7 Traits & Behaviors That Make Even The Most Appealing People Seem Creepy

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dark figure walking away

When someone or something is creepy, the unease begins as the feeling of being uncomfortable, and when the sensation of creepiness intensifies, you may get goosebumps or that crawling feeling under your skin.

When you're creeped out, you may internally or outwardly shudder because something isn't right; in fact, it's vaguely threatening, even if the person or situation isn't overtly dangerous. You're not sure why you're getting the heebie-jeebies, but your anxiety levels are rising, and you feel nervous.

One study titled "On the nature of creepiness," from Knox College in Illinois, which was published in the journal New Ideas in Psychology, discovered some traits that are overwhelmingly associated as creepy, and that our creepiness detector may actually be a defense against some sort of threat.

Authors of the study, Francis McAndrew and Sara Koehnke, interviewed 1,342 people (1,029 females and 312 males) of all ages using an online survey to determine what makes someone creepy.

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McAndrew, Ph.D. told Psychology Today, "Creepiness is anxiety aroused by the ambiguity of whether there is something to fear or not, and/or by the ambiguity of the precise nature of the threat (e.g., sexual, physical violence, contamination) that might be present. Thus, it is only when we are confronted with uncertainty about [the] threat that we get creeped out, and such uncertainty results in paralysis as to how to respond."

In the first part of the survey, participants were asked to imagine that a close friend said they had just met a creepy person.

The participants were then asked to rate the likelihood that the creepy person would show 44 different patterns of behavior (such as avoiding eye contact) and physical characteristics (greasy hair) on a scale of one (very unlikely) to five (very likely).

In the second half of the study, the participants were asked to rate the creepiness of 21 different occupations on a scale of one (not so creepy) to five (extremely creepy). The participants were asked to list two hobbies they thought were creepy.

Finally, the participants were asked to indicate how much they agreed with 15 statements about creepy people, such as, "I think that the person has a sexual interest in me."

After the conclusion of the survey, researchers determined the key traits of creepy people and what makes them so off-putting to others.

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Here are 7 characteristics of creepy people.

1. They are men.

The survey determined that creepy people are much more likely to be males than females.

2. They give off vibes of being a sexual threat.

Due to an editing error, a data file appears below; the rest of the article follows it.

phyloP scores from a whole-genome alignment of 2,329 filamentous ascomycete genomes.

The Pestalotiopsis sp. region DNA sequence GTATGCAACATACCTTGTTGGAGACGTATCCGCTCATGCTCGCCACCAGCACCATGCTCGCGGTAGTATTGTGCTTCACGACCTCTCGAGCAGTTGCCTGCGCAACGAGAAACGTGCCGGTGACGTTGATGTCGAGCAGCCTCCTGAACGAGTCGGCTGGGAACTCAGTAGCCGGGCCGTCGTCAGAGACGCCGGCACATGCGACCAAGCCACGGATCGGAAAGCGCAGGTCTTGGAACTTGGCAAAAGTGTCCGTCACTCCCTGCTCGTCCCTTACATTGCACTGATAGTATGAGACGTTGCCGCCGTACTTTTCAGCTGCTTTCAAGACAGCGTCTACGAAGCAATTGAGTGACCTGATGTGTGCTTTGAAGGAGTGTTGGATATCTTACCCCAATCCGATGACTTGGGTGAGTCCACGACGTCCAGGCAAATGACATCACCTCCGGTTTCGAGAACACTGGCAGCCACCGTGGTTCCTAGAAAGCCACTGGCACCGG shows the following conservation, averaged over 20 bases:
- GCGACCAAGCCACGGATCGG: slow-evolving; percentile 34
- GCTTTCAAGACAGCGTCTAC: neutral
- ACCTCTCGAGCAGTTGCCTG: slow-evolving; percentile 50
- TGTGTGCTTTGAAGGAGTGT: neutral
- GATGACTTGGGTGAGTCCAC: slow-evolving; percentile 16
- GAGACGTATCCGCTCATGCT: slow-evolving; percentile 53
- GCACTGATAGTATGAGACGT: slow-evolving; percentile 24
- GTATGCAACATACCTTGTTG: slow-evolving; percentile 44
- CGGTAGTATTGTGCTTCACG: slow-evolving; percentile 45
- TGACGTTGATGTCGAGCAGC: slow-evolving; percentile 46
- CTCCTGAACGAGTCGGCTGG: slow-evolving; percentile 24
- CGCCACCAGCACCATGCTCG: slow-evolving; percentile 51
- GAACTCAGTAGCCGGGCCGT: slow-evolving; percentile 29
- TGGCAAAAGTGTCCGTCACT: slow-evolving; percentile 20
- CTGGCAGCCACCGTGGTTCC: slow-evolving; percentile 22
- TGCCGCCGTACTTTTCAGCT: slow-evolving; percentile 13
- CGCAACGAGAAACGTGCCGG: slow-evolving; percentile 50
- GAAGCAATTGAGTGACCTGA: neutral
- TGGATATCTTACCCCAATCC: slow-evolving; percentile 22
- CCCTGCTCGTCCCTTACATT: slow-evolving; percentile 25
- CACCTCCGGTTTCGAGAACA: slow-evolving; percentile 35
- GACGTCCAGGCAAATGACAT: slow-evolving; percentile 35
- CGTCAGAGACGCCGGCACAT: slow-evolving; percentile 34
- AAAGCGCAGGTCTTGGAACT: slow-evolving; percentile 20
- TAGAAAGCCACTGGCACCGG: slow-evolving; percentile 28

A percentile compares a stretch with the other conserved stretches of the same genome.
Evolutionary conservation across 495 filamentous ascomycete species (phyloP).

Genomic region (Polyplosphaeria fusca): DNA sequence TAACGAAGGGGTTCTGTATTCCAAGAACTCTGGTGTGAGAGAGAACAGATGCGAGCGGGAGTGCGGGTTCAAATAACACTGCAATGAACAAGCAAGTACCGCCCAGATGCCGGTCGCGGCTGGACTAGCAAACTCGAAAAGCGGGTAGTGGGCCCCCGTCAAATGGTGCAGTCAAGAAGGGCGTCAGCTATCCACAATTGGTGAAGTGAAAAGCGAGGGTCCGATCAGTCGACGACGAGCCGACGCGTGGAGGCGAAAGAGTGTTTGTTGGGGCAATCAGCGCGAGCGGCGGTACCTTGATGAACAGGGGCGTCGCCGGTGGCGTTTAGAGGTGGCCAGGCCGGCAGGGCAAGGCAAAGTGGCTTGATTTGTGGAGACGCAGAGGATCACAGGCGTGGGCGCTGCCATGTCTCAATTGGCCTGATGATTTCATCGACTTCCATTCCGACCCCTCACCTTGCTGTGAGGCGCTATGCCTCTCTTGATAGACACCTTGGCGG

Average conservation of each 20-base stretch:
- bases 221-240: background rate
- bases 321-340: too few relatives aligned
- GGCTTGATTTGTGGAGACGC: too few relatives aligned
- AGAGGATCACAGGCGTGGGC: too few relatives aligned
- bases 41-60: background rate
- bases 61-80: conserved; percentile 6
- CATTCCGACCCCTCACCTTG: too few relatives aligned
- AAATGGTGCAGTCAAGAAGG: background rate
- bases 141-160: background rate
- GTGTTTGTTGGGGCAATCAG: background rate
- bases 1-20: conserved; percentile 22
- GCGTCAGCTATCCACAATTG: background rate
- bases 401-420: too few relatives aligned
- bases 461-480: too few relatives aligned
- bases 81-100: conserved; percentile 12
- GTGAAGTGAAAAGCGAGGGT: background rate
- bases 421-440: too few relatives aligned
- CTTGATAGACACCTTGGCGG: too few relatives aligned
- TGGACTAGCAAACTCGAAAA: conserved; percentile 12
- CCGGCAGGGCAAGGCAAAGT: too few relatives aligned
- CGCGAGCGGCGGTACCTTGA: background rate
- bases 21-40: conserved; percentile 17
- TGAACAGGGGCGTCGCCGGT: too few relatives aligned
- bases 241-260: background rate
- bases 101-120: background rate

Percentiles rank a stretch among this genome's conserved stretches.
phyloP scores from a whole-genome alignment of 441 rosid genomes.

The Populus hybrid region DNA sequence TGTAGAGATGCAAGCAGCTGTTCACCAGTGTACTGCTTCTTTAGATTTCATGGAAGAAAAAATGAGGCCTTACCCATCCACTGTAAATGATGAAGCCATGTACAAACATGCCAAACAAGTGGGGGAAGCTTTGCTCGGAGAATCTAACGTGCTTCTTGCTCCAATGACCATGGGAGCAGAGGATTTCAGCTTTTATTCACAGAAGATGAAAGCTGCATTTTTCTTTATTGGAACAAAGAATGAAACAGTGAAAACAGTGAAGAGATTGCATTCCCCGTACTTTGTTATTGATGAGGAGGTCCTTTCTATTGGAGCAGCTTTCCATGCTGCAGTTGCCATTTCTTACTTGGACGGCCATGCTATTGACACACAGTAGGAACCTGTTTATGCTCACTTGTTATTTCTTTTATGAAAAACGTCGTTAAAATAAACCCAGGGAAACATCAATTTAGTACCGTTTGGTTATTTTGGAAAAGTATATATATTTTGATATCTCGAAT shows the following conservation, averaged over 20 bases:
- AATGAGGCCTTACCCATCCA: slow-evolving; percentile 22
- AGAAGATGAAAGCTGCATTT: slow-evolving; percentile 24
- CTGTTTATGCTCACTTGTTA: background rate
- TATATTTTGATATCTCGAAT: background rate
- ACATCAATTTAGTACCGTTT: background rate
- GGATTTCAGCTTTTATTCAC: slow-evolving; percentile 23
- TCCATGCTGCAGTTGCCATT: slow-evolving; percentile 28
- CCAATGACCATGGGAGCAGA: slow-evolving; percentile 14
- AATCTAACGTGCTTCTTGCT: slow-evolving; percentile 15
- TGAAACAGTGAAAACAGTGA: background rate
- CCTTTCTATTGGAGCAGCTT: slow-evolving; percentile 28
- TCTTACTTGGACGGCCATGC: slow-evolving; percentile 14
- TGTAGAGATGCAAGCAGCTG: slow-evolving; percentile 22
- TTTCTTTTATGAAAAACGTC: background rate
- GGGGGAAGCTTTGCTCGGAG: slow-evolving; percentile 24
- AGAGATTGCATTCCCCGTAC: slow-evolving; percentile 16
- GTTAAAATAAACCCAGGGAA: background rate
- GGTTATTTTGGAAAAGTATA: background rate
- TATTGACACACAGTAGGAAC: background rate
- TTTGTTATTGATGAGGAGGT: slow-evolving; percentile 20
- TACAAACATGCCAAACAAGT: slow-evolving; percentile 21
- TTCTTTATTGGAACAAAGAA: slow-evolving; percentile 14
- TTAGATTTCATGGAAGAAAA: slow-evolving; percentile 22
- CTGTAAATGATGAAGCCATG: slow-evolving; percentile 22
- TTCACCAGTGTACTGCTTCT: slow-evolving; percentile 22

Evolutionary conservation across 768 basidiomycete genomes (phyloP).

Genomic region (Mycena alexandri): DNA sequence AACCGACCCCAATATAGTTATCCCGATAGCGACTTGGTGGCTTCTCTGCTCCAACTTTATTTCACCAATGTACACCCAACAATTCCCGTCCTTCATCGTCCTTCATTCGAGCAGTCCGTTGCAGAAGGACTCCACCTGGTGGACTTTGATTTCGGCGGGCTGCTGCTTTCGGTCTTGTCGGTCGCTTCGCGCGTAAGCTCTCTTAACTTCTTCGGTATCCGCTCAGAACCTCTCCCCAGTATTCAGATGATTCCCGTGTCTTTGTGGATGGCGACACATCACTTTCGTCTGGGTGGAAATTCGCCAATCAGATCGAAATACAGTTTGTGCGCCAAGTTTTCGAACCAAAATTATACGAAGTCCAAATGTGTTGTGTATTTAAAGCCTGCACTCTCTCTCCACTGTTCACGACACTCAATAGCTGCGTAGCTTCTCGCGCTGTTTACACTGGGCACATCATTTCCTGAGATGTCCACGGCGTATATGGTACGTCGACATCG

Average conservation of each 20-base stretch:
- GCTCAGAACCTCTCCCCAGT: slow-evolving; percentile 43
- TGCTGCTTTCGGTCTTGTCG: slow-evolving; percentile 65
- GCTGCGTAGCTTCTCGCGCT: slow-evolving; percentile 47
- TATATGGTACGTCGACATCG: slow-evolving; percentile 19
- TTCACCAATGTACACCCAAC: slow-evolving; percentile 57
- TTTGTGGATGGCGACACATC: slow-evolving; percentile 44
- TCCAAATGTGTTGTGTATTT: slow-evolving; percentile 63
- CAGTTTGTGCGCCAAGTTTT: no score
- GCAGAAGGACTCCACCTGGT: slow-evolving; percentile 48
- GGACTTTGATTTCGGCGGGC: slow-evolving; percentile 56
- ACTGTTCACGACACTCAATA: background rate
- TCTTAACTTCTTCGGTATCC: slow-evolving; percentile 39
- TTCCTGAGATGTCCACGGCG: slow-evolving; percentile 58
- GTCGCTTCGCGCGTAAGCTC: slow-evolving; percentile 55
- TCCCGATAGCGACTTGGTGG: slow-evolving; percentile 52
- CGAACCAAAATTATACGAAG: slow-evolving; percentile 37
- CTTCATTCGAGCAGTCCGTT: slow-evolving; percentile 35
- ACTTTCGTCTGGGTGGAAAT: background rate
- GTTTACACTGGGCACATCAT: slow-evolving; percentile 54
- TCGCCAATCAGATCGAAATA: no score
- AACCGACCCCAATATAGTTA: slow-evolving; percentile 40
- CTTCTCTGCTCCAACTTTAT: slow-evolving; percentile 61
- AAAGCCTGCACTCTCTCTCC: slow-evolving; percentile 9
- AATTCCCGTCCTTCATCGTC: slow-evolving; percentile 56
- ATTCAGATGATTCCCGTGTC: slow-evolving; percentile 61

Females are more likely to perceive a sexual threat from creepy people.

3. They have a strange job.

Various forms of employment differ in level of perceived creepiness. But clowns, taxidermists, sex shop owners and funeral directors were at the top of the list.

4. They are unpredictable.

Unpredictability is an important component of perceived creepiness, and could be considered the cause of being uncomfortable in certain social interactions.

5. They have a variety of non-normative physical characteristics.

A creepy person might tend to have oily or messy hair, bulging eyes, very pale skin, and dirty clothes.

6. They don't know they are creepy.

Survey participants didn't think that most creepy people actually know they're creepy, and that most creepy people probably don't have creepy intentions. However, the participants did believe that creepy people can't change.

7. They have strange hobbies.

The top two creepiest hobbies were collecting things, such as dolls, insects or body parts (like teeth, bones, or fingernails), and hobbies that include watching (e.g., taking pictures of people, watching porn and even bird-watching).

"I think it makes good sense that men would be perceived as creepy more frequently. If getting 'creeped out' is about being on high alert to determine if there is something to be afraid of or not, men out to set off the alarm more than women would," McAndrew said in an interview.

"Men are more potentially dangerous to men and women alike; it could also explain why women (more than men) are likely to perceive some sort of sexual threat from a creepy individual."

If you don't want to be thought of as creepy, it probably isn't ideal to go into careers like taxidermy or clown school. Be sure to practice good hygiene, and wash your hair on a more frequent basis.

You don't want to make anyone's skin crawl, after all.

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Christine Schoenwald is a writer and performer. She's had articles in The Los Angeles Times, Huffington Post, Salon, Bustle, Medium, Hello Giggles, Yahoo, and Woman's Day.